That used to be a big hurdle. But again, that friction, those conditions of attendance are being reduced over time. And QR, we've seen over the course of the pandemic, has become our new access point to menus in a food service situation. So that really brings adoption to the fore. People who'd never seen a QR code before are now aware of it and know how to use it. And to a lesser extent, that's also true of all of the other technologies that come with intelligent packaging like NFC and RFID.
Well, we just heard about a few reasons why intelligent packaging is gaining steam, but let's look at the big picture and look at some larger consumer trends that are at play that might factor into this. One of them is the generational change towards Millennials and Generation Z.
We spent a lot of time on this program talking about how they're looking for ways to connect with brands and to seek out and actively engage with brands that share their values. But there's only so many ways that brands can do this.
First of all, there's the actual physical packaging itself, which can serve as a billboard, but then there's social media channels and there's purchased advertising.
One presentation at SmartPack really illustrated, given the very cluttered nature of the existing channels of communication, how intelligent packaging can really help out brands. And that was a presentation by Ian Clough. He's the director of growth and design at a firm called Blue Bite. That's a consumer experience and branding agency.
So his presentation, first of all, set the stage that I just set, what the situation is with Millennials and Generation Z and their expectation for brands, but also the rise of intelligent packaging. And think of what you can do with intelligent packaging in terms of being able to introduce complimentary products, his example was might be a product like a shampoo.
You could directly communicate via QR code and possibly discount a complimentary product like a shampoo or hand soap or body wash or whatever that might be. Think about... Also, I mentioned there is upstream capability with intelligent packaging for track and trace and for distribution to know where that product is along the way by reading QR codes or NFC and so on.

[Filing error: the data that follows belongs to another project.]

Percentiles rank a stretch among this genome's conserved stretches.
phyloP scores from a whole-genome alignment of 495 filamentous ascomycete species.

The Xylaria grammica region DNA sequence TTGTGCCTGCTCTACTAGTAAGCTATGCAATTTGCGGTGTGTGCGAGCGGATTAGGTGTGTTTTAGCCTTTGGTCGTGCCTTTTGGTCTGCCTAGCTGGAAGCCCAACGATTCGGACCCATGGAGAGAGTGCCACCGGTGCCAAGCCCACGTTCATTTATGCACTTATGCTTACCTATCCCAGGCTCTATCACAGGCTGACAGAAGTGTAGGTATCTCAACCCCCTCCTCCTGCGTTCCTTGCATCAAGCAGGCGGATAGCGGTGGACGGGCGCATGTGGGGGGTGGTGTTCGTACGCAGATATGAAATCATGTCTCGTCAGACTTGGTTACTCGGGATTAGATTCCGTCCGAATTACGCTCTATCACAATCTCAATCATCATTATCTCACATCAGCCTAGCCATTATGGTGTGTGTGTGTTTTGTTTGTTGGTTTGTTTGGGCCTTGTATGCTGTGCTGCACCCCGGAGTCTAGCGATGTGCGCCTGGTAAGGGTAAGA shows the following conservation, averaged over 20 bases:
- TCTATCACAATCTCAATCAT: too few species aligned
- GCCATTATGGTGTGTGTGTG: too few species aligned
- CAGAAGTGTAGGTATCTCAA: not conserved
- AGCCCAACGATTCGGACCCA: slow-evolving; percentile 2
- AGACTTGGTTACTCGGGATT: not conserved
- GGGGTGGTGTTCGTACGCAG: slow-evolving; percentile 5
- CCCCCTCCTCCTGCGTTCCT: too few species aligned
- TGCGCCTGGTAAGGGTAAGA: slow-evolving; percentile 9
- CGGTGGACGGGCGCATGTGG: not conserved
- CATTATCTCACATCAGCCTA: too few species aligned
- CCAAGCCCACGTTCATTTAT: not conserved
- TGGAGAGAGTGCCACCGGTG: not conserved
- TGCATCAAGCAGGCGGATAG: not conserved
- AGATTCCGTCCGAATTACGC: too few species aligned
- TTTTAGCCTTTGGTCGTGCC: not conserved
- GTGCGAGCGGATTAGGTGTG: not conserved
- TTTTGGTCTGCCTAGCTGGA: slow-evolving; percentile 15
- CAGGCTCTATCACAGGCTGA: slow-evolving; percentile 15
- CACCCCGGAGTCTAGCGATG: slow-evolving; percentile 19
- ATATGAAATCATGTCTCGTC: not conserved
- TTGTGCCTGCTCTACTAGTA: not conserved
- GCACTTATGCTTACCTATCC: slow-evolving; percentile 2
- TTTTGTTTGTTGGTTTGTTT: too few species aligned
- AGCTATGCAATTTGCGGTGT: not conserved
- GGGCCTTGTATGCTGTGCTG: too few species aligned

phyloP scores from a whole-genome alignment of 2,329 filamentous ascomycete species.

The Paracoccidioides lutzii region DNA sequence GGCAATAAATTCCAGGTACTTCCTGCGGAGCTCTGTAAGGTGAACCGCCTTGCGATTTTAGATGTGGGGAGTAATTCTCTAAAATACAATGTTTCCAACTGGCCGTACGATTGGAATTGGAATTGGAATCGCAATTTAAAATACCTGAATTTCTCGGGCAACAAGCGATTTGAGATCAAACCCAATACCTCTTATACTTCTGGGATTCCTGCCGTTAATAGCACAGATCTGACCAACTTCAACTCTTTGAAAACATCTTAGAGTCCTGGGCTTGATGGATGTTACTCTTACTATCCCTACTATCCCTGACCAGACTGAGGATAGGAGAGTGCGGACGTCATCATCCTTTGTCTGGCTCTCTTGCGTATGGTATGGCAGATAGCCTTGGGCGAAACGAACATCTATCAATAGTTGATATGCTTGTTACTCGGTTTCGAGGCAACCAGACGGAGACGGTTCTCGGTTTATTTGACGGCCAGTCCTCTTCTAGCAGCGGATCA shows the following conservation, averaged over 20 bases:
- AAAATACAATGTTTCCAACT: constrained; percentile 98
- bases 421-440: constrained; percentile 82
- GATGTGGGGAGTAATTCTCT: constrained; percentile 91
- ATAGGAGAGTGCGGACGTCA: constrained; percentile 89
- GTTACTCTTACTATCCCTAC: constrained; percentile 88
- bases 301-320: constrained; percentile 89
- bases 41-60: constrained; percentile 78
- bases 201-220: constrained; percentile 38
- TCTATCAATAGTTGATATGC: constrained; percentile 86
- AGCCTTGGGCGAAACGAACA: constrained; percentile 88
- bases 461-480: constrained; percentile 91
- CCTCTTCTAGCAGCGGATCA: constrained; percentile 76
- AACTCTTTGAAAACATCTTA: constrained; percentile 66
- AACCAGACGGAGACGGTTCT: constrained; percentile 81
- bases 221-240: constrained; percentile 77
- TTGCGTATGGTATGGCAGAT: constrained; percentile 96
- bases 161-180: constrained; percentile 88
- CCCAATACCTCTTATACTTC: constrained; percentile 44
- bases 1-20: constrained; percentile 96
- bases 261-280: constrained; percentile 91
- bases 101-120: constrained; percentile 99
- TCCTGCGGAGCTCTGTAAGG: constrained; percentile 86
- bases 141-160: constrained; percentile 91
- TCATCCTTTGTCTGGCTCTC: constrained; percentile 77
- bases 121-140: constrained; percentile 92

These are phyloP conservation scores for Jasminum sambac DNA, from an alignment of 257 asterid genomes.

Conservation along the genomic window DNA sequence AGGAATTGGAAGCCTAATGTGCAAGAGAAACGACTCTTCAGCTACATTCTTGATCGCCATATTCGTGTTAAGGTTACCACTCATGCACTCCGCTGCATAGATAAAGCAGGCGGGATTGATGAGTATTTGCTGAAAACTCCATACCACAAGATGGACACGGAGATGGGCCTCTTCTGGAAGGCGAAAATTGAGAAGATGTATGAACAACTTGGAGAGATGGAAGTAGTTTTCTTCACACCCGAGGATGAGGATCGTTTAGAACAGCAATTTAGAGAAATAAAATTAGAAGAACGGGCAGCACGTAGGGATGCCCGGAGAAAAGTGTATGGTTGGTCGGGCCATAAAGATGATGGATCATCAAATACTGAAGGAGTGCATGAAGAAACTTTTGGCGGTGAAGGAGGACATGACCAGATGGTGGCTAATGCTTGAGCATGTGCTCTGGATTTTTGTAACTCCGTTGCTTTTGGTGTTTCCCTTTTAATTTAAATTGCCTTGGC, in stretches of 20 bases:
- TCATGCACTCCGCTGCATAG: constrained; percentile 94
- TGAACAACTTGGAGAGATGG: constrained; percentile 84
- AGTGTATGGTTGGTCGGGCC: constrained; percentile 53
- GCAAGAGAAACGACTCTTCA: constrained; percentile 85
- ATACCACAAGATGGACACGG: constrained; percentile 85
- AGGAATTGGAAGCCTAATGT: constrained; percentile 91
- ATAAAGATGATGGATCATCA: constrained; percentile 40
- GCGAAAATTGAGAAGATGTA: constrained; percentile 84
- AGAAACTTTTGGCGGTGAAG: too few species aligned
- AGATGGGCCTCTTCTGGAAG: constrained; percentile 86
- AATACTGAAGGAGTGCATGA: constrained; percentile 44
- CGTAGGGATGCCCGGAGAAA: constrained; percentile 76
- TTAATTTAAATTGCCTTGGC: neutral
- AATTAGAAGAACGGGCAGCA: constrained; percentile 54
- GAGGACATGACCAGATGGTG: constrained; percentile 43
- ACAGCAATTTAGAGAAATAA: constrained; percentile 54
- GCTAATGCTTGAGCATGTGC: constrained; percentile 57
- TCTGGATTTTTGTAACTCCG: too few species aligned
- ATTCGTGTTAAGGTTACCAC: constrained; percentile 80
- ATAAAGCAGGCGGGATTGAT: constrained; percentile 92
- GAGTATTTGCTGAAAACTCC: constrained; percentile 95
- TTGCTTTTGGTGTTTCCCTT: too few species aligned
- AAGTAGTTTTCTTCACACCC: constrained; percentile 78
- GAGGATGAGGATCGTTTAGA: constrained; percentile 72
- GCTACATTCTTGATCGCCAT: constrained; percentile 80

The consumer can actually benefit from that information as well. Consider coconut water. A consumer these days, particularly Generation Z, might want to know where that coconut came from and whether it was sustainably grown. We can find that out and a consumer could potentially, via QR code using information built in from the supply chain, know that this coconut was grown six months ago in Thailand, and know that it was on a sustainable type of farm.
So all that's information that's very... It's pertinent to today's consumer. And finally, it's a matter of getting data and consumer information from your direct consumer. Right now, you've got that black box at the retailer that's standing in between you and your consumer. This is a way for you to even do product testing, market testing. Do you prefer product A or product B, flavor A, flavor B, and get that direct interaction directly with your consumer.
So a lot of big reasons for brands to jump on board the train here, the intelligent packaging train. Some pitfalls to avoid too. Once you have that QR code on a product, that's there forever and a person can interact with that forever. So keep in mind, this is going to be a big investment of time to create content and to continue deliver pertinent content. But the reasons are there to better connect with your consumer one to one with no intermediary, and continue to push that product growth forward.
That's all the time we have for today's Take Five with Packaging World.